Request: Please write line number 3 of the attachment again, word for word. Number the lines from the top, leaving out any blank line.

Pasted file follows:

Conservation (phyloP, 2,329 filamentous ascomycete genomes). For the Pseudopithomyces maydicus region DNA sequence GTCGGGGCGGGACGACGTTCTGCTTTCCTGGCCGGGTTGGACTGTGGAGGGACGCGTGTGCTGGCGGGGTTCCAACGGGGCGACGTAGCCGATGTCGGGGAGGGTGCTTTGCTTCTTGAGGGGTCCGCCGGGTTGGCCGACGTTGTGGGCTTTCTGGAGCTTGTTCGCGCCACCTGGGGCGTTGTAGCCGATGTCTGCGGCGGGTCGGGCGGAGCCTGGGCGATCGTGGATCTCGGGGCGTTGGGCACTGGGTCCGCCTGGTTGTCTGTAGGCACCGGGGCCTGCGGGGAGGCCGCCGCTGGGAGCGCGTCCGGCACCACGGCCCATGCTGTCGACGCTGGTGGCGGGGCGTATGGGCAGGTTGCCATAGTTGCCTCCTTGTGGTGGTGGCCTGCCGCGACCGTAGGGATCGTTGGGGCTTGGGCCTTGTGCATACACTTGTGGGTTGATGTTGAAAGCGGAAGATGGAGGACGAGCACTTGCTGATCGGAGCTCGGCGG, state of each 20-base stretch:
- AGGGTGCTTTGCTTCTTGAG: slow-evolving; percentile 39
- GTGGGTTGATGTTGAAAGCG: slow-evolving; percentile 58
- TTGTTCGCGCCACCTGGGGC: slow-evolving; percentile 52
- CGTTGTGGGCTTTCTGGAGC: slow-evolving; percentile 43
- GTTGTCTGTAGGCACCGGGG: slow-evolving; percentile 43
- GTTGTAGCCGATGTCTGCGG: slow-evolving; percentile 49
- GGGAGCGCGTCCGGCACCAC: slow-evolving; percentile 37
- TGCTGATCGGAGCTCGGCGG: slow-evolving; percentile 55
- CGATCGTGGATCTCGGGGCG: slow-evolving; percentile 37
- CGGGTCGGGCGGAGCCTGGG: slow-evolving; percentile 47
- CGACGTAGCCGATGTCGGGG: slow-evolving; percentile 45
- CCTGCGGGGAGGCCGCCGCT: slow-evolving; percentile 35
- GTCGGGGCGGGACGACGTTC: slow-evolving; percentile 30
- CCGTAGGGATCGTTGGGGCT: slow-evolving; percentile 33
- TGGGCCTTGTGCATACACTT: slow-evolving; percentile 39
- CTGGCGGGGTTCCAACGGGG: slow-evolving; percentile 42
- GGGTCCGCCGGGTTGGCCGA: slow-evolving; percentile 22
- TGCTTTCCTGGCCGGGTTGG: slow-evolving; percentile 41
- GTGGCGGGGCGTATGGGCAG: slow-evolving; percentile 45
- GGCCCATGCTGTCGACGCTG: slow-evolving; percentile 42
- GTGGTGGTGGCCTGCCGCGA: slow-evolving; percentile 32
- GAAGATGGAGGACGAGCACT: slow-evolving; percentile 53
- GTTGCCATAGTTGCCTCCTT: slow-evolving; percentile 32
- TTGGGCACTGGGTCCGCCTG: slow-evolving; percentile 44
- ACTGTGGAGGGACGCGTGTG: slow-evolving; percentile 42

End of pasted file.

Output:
- GTGGGTTGATGTTGAAAGCG: slow-evolving; percentile 58